Cloud Security Research at MIT

For several years, computer science researchers at MIT have been reviewing and attempting to address the problem of attacks on data in the cloud. A recent method designed by faculty in MIT’s Department of Electrical Engineering and Computer Science would thwart attacks by disguising memory-access patterns. The scheme would be implemented in custom-built chips that write multiple data queries at the point where data is accessed, serving as a sort of decoy for attackers who are spying on other people’s data.

Read the full MIT News story.

Anthem Data Breach

If you are on the MIT Health Plan, you may have received an email from MIT Medical and MIT Benefits regarding the Anthem Data Breach. Anthem was the target of a sophisticated cyber attack that exposed personal data on almost 80 million customers. Read the news story here.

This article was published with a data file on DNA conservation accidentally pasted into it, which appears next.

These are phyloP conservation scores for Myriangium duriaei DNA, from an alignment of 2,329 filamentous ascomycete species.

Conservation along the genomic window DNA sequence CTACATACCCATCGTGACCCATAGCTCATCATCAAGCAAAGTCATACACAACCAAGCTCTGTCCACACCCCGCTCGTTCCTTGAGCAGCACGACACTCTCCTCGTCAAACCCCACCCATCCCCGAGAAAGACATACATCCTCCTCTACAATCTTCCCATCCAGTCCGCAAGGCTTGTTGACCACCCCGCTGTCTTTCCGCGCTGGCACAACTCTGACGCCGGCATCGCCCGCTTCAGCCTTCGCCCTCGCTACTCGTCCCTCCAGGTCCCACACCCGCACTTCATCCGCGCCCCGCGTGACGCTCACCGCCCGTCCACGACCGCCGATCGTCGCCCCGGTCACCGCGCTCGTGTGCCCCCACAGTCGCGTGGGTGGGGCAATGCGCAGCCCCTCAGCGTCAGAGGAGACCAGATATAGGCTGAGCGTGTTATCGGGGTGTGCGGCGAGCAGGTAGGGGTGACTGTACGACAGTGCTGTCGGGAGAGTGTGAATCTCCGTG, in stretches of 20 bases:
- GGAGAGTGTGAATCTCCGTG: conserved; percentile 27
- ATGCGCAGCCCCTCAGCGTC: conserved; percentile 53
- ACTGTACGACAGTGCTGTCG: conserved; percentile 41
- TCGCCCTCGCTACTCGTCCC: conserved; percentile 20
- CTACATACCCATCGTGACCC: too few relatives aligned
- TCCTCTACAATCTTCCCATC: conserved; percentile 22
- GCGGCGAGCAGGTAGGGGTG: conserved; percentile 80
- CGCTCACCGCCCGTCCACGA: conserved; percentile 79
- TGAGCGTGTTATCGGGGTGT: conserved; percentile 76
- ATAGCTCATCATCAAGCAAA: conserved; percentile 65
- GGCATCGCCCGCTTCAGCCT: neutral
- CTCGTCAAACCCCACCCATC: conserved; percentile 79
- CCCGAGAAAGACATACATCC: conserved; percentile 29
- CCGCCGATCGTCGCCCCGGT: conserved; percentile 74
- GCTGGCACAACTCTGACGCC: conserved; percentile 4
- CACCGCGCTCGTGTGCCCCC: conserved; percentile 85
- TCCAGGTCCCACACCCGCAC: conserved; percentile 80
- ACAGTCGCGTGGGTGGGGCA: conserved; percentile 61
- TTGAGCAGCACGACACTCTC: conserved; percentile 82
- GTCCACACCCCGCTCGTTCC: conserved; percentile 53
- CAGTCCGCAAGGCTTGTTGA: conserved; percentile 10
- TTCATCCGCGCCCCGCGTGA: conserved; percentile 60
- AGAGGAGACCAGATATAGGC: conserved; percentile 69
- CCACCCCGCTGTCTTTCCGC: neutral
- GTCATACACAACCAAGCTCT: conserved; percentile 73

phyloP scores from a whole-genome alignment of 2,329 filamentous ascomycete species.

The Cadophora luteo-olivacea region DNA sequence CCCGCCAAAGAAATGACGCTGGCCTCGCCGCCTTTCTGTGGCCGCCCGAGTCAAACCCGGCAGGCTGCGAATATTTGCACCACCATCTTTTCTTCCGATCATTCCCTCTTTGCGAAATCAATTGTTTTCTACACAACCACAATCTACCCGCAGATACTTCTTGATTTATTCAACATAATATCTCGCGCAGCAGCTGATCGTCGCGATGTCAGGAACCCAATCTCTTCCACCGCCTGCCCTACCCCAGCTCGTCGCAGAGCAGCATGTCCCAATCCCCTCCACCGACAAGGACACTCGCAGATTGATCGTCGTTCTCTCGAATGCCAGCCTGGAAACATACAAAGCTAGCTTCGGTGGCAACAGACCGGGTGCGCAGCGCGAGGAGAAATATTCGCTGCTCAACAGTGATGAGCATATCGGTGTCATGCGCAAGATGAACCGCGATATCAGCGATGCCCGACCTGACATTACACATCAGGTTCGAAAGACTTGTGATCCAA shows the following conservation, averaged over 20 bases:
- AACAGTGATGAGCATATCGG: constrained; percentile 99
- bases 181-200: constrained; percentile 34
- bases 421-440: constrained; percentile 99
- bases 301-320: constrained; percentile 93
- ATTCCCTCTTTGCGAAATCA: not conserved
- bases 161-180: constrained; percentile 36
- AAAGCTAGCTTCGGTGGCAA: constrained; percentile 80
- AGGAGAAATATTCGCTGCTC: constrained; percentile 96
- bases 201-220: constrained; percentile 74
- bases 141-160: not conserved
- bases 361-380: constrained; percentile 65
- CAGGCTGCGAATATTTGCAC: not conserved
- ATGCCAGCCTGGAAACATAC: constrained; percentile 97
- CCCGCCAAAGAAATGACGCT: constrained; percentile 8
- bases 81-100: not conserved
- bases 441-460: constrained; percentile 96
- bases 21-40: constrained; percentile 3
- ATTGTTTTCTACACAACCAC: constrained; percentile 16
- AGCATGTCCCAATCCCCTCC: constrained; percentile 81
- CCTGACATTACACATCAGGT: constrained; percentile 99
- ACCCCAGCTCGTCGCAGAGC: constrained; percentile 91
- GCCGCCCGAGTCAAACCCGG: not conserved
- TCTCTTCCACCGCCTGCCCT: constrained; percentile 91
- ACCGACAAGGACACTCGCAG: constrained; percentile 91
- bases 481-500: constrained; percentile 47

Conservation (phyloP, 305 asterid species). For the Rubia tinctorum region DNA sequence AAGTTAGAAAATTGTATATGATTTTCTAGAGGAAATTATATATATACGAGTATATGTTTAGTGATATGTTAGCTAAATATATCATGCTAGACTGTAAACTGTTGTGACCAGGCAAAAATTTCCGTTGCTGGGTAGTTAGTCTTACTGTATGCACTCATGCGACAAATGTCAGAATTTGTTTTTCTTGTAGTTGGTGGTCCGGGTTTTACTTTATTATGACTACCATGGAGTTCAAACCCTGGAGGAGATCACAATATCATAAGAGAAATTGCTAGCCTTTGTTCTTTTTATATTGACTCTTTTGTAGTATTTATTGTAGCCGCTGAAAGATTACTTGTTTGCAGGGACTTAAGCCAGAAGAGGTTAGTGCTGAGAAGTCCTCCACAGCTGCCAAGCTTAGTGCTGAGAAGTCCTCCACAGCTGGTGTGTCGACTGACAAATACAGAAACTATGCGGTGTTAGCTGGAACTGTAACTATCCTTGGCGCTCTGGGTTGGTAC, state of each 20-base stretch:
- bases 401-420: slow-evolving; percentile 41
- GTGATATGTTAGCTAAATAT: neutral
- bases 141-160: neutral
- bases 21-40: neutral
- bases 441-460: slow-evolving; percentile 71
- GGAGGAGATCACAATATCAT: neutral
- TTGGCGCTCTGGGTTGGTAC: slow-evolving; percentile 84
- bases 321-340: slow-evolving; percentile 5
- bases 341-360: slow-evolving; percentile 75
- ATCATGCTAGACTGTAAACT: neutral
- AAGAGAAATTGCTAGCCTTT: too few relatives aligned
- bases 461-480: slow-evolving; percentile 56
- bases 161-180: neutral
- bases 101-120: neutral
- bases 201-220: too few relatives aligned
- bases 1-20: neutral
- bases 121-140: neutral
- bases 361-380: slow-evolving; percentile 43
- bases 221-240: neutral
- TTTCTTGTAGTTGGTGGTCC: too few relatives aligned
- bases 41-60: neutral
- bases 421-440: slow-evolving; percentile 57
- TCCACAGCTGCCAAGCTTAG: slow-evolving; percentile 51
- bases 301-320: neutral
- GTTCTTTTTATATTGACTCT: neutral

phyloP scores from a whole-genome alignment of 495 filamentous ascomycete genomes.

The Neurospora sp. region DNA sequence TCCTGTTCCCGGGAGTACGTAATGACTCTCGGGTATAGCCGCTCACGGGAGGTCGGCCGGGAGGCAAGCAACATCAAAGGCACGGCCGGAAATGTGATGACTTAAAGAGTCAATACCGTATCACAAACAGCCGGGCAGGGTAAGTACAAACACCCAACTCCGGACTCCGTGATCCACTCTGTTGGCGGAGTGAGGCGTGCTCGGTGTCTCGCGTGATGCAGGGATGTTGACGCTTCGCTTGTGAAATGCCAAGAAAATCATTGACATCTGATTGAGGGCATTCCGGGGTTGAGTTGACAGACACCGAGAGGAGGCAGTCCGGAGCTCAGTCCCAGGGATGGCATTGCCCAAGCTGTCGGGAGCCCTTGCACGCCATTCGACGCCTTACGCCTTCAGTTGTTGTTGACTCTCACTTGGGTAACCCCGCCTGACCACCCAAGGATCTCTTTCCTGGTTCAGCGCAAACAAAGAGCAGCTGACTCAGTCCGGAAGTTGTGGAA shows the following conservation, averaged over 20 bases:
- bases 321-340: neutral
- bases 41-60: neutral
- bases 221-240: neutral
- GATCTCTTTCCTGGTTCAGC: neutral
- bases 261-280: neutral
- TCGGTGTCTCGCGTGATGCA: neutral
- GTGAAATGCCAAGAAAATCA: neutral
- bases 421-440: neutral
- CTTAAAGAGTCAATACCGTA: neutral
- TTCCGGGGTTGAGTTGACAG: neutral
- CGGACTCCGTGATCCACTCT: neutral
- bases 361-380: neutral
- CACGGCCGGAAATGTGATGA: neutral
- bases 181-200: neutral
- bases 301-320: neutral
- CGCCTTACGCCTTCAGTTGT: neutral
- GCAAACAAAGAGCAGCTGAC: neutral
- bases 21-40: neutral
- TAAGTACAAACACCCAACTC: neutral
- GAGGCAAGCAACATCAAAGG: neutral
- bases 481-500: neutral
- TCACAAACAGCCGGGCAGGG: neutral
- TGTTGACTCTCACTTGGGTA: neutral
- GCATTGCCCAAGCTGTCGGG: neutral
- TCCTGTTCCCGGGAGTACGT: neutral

Attackers may have been able to access personal information from current and former members of Anthem and Blue Cross and Blue Shield (BCBSMA) insurance companies, including names, medical IDs, social security numbers, street addresses, email information and employment information, but no financial data.

The message from MIT outlines the impact this breach may have on current or former MIT members or their families who were or are on the MIT Health Plan. Only those who have received care in the fourteen states listed here could be affected.

If Anthem and/or BCBSMA believe you have been affected, they will contact you directly. Further information has been posted on the Anthem website.

The FBI says that it is “close” to identifying the parties responsible for the Anthem breach, but will not disclose the information until it is “absolutely sure.” Read the news story here.

Cambridge v. Cambridge Face-Off

As part of a series of cybersecurity initiatives made public during British Prime Minister David Cameron’s visit with President Barack Obama, the two nations announced that MIT’s Computer Science and Artificial Intelligence Lab (CSAIL) will face off against the University of Cambridge this fall for a special student hackathon dubbed “Cambridge v. Cambridge.”